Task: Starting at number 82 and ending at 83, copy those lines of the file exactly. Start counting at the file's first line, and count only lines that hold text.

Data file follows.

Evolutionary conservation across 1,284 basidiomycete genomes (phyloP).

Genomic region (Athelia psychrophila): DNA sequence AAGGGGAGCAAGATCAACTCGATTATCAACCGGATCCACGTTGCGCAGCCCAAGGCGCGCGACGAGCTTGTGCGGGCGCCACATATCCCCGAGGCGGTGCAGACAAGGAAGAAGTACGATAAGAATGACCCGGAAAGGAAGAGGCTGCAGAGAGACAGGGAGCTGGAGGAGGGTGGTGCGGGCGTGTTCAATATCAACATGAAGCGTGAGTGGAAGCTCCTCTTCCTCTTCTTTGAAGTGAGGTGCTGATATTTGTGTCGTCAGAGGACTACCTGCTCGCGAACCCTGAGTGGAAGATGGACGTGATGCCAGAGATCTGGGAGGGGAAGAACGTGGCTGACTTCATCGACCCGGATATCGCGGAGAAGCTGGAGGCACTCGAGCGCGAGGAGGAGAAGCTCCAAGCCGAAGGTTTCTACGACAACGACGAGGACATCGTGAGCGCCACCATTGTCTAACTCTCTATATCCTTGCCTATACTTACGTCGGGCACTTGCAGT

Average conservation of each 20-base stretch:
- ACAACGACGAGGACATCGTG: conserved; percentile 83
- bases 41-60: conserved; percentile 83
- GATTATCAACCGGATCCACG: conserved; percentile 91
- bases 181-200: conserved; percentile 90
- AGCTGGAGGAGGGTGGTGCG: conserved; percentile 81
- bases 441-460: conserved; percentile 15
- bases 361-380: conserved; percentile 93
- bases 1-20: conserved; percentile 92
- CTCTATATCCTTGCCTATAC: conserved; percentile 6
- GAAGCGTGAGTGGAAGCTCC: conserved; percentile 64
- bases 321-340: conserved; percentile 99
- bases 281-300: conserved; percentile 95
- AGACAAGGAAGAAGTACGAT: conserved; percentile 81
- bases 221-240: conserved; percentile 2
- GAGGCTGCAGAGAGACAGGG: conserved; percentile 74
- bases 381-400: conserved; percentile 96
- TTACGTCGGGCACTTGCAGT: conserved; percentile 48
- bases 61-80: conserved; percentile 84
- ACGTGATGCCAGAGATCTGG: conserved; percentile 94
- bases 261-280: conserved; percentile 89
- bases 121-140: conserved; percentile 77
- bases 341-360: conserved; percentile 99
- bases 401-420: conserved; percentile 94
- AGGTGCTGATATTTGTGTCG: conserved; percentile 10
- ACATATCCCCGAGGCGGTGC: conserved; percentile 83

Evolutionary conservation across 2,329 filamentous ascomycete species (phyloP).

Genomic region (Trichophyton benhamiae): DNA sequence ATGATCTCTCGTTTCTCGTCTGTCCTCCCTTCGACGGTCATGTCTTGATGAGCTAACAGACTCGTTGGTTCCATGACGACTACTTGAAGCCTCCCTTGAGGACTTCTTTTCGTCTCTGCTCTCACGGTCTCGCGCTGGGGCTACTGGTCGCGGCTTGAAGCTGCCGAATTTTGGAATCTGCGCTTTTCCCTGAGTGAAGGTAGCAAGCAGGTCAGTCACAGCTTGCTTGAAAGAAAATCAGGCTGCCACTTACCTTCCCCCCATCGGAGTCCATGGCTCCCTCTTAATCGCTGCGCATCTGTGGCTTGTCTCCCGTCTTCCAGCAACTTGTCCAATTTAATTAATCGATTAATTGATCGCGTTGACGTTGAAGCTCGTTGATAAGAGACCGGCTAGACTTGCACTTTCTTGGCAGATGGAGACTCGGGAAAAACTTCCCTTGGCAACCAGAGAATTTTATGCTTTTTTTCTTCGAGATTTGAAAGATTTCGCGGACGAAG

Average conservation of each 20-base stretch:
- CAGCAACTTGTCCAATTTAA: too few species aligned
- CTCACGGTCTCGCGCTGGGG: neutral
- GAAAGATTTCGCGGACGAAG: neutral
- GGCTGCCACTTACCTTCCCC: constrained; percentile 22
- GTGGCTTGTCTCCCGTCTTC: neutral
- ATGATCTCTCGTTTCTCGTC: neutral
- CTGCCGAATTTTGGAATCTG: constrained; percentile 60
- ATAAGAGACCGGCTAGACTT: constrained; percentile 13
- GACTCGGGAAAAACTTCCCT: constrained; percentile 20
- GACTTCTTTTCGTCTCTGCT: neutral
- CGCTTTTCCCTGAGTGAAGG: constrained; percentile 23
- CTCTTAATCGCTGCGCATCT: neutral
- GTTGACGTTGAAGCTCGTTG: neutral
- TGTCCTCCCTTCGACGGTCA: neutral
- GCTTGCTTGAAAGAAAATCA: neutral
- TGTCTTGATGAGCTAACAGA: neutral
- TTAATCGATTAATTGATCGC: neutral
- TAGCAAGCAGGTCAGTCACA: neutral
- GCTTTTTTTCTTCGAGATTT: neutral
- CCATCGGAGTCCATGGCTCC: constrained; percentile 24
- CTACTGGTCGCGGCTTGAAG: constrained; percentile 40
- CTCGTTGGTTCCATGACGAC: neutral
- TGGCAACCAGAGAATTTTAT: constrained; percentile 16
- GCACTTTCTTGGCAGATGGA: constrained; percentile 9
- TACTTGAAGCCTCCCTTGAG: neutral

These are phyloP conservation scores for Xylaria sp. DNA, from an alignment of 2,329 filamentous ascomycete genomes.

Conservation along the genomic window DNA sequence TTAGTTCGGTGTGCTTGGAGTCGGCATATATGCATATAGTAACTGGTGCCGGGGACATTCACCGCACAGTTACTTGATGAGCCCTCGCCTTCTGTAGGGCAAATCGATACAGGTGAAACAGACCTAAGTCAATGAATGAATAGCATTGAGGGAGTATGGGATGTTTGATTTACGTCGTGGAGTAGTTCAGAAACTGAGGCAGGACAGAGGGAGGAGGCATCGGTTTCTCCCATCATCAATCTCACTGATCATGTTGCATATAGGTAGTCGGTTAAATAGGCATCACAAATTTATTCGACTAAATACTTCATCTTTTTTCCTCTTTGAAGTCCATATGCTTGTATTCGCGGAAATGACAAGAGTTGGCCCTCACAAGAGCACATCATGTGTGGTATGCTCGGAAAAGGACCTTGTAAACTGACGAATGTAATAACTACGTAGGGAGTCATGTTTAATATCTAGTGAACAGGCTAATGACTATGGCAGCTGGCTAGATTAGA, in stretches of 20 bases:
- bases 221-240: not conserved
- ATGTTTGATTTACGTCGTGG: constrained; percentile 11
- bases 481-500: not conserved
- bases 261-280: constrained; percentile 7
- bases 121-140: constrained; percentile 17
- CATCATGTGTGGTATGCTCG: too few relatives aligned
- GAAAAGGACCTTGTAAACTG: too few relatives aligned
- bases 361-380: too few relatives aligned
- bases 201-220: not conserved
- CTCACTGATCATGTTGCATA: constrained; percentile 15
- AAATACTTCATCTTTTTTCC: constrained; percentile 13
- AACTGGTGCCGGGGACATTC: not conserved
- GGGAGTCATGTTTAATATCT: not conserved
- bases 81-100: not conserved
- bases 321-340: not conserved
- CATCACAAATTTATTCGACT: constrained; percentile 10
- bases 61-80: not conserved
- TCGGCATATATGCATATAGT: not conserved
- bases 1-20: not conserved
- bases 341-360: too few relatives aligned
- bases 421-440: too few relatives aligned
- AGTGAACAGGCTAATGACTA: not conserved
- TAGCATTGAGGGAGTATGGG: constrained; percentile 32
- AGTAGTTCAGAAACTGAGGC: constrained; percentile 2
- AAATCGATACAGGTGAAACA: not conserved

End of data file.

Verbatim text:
- AGTAGTTCAGAAACTGAGGC: constrained; percentile 2
- AAATCGATACAGGTGAAACA: not conserved